Head lice and pubic crab lice live in close contact with the human body and need a constant source of blood to survive. For this reason, they cannot live beyond 24 hours if they fall off the human host. Nits of these lice may not hatch at all if they are removed from the human body and young ones, straight from the eggs, need to feed on blood immediately to survive.
But body lice is different. Maybe because they are used to staying on clothing and away from the human body, an adult louse can survive for 3-5 days away from the human host and without its blood meal.13 This makes getting rid of body lice far more complicated than the other two types.
How Do We Get Rid Of Lice?
Internet is abuzz with home remedies to get rid of head lice. Methods like applying various natural lice repellents like mayonnaise, olive oil, vinegar, petroleum jelly, etc on the hair are some of them. But studies have shown that head lice can survive all of these even when they are applied and left on the hair overnight. Even shampooing is found to be of very little use. Moreover, lice don’t drown easily. When immersed in water, they can survive for 14 hours at 86–98°F.14
Combing the hair while it is wet (or wet combing) is found to be useful in eliminating head lice en masse. Combs designed specifically for the purpose–with flat-faced teeth and 0.2-0.3mm space between them–are considered best for the purpose.15
If the head lice situation goes out of control, you need to consult a specialist who could suggest medicated shampoos or oil for the purpose and start the treatment soon. Since head lice and nits do not survive away from the scalp, the treatment needn’t be extended to household items or clothing. In a study conducted on head lice infestation, it is found that head lice do not spread through bed linen or pillows. Changing the pillow case after the treatment, however, will minimize the risk of infestation. The study suggests heating the pillowcase by immersing it in hot water or by putting them in a hot clothes dryer for 15 min is found to be effective in minimizing the risk of infestation.16
Pubic crab lice can also be taken care of in a similar way as head lice. If you are going for the treatment advised by a specialist, you should wear clean underwear after it and send all the used ones, including other clothing, bed linen, etc for a thorough wash in the hot water. Those items that cannot be laundered should be dry cleaned or stored in a covered bag for a few days just so the lice on them die. Even after the treatment, the nits might stay on the hair shaft; they need to be handpicked and destroyed.17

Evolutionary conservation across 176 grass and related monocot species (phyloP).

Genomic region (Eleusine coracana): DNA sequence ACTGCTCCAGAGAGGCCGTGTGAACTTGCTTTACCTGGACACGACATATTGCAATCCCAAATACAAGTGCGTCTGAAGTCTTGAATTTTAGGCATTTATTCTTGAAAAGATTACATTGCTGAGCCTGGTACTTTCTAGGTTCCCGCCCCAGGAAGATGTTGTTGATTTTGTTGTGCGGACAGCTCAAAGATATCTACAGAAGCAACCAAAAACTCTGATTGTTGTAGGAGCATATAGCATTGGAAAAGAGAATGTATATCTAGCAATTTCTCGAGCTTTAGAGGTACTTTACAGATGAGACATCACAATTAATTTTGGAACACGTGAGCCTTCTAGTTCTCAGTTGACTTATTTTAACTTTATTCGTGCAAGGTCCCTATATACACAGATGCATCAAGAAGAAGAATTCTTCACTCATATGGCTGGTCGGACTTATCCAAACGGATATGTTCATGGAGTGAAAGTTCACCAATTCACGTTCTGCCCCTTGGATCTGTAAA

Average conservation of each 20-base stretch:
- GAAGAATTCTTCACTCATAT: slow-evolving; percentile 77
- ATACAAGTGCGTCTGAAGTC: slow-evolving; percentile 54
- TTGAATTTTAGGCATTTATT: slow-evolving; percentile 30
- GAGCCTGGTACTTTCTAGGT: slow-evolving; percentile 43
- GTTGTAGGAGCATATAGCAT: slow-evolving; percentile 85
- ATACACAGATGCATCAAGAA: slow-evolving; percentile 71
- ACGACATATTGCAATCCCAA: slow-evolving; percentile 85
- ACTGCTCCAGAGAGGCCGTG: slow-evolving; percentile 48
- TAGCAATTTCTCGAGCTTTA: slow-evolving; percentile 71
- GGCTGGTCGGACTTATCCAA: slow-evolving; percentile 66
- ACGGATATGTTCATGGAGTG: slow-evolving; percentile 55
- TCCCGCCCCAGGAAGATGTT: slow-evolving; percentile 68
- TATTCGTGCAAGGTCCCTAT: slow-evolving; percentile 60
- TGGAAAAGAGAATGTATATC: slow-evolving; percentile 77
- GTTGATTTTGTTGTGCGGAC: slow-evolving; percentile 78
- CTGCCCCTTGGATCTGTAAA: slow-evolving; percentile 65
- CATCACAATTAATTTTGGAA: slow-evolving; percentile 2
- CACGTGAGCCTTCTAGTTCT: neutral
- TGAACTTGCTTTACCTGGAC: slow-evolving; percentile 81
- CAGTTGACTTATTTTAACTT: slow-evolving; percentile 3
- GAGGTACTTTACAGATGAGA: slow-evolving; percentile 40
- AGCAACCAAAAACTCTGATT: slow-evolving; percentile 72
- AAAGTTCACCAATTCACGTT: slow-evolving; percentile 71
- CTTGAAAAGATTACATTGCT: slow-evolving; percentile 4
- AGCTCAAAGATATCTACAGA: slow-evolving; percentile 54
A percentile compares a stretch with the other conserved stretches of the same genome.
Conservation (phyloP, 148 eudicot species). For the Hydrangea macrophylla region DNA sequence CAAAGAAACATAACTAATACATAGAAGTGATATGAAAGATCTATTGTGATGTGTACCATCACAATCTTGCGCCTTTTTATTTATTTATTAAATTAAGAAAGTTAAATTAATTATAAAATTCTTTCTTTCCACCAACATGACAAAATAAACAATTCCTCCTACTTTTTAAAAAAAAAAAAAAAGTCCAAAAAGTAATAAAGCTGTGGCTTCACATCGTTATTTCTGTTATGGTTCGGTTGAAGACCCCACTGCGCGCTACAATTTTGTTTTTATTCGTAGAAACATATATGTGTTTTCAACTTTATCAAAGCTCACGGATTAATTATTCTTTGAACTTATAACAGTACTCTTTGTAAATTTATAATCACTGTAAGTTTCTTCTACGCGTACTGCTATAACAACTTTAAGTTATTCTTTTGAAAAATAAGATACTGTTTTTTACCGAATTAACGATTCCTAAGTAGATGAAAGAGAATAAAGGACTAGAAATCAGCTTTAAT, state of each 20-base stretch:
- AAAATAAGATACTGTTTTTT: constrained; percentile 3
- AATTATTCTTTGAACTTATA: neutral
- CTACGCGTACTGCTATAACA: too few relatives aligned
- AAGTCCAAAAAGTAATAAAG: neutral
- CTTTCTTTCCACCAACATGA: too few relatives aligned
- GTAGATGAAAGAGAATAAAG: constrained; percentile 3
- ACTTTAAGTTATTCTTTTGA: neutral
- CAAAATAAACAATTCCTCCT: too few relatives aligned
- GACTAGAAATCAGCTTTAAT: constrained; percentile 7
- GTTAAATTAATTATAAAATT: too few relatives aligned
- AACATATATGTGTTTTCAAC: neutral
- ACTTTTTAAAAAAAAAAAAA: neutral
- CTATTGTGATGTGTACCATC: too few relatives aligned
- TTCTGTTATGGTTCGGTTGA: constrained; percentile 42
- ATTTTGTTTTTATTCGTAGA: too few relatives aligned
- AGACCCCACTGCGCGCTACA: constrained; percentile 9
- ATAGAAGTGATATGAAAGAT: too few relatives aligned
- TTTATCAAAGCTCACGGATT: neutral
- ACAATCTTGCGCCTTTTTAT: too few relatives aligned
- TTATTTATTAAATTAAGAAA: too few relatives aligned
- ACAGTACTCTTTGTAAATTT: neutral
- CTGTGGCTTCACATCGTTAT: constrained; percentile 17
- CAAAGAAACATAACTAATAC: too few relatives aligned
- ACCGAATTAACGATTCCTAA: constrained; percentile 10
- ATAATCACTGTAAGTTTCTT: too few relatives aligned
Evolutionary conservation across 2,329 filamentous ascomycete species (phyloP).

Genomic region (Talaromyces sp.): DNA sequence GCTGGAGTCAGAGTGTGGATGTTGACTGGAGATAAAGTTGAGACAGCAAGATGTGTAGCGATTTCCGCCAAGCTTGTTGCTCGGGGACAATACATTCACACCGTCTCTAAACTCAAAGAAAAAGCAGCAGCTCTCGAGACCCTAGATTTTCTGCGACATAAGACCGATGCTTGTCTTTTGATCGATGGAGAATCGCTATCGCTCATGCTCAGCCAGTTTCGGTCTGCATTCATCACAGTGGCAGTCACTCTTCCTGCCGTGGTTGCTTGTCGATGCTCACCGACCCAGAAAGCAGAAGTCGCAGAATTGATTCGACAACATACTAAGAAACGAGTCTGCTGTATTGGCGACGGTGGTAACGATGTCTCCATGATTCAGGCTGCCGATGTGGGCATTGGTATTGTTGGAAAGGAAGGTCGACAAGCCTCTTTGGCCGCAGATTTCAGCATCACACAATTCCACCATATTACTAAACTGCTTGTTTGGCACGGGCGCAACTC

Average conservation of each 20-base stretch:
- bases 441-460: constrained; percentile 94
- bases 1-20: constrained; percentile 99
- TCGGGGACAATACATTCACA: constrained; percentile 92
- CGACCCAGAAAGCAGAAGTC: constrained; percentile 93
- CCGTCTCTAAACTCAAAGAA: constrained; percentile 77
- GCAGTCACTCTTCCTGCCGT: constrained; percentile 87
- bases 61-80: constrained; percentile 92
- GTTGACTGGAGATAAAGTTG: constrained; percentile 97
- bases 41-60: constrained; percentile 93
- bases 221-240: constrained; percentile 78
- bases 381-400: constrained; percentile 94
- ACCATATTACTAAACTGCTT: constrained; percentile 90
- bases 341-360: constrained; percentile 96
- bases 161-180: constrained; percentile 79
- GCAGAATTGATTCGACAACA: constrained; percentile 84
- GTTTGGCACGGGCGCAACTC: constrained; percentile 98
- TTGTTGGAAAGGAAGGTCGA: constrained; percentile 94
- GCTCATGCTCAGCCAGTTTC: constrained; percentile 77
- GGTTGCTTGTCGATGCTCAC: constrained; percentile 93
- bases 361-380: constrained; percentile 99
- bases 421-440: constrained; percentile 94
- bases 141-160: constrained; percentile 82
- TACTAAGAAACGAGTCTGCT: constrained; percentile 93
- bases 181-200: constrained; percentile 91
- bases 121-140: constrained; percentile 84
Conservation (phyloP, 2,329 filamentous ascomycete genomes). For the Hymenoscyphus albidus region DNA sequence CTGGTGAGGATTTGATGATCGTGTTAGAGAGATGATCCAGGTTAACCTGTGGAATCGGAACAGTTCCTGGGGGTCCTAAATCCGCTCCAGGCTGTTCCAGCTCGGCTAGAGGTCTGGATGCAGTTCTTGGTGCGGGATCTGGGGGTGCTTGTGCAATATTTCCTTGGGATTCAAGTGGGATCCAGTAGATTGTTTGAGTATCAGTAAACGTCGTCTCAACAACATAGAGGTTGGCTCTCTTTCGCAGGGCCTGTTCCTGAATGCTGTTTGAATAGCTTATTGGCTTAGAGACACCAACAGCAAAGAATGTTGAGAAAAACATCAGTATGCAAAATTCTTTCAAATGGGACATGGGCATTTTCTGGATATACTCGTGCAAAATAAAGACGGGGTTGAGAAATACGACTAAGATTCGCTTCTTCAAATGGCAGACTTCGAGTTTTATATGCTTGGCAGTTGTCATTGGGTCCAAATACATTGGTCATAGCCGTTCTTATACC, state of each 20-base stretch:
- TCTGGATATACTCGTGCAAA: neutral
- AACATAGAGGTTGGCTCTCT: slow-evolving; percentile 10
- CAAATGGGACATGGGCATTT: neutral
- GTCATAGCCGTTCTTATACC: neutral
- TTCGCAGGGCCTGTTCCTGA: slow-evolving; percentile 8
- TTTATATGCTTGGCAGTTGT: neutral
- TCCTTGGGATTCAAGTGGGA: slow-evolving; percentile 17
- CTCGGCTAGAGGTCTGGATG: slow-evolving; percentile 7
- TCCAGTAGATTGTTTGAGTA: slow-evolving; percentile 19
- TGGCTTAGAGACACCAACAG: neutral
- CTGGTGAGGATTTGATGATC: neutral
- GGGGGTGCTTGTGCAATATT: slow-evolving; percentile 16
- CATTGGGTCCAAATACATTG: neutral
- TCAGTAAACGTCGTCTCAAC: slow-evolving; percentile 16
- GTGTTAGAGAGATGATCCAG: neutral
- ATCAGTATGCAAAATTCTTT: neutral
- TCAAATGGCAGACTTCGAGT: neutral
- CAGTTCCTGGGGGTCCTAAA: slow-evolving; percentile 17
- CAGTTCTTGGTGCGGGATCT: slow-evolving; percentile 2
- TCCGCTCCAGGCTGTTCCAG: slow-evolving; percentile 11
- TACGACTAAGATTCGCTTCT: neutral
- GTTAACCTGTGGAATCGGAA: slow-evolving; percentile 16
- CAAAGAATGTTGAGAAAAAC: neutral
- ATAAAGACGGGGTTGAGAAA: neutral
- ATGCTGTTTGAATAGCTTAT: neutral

In the case of an acute infestation of body lice, treatment with insecticides may be necessary. In normal circumstances, getting rid of them is not that difficult. All you need to do is give your body a good scrub, change your clothing and do not use them for a couple of weeks, so the lice on them die. If the ambient temperature is raised, the lice (except nits) die within four days. The lice that hatch out of the eggs can be brushed away. These lice on the clothing can be eliminated by changing its temperature, either by heating or cooling them. A hot water wash or a few hours in the freezer would eliminate them. Body lice could also remain in bedding, so they need to be cleaned, too.18
Now that you know getting rid of lice is not such a big deal, start working on your strategy right away.
References [ + ]
|1.||↑||Managing Head Lice, University of Nebraska-Lincoln.|
|2.||↑||Head Lice FAQs, NAP.|
|3, 5, 6, 9.||↑||Head Lice FAQs, Iowa State University.|
|4.||↑||Head Lice, UCIPM.|
|7, 11.||↑||Body Lice, Department of Medical Entomology.|
|8.||↑||Pubic Lice, NHS.|
|10.||↑||Head Lice, University of Florida.|
|12.||↑||Pubic Crab Lice, Department of Medical Entomology.|
|13.||↑||Human Lice, The University of Tennesse.|
|14.||↑||Managing Head Lice, University of Nebraska-Lincoln.|
|15.||↑||How To Get Rid Of Head Lice And Nits, NHS.|
|16.||↑||Speare, Rick, Christine Cahill, and Genelle Thomas. “Head lice on pillows, and strategies to make a small risk even less.” International journal of dermatology 42, no. 8 (2003): 626-629.|
|17.||↑||Pubic Crab Lice, CDC.|
|18.||↑||Facts About Lice, Norweigian Institute of Public Health.|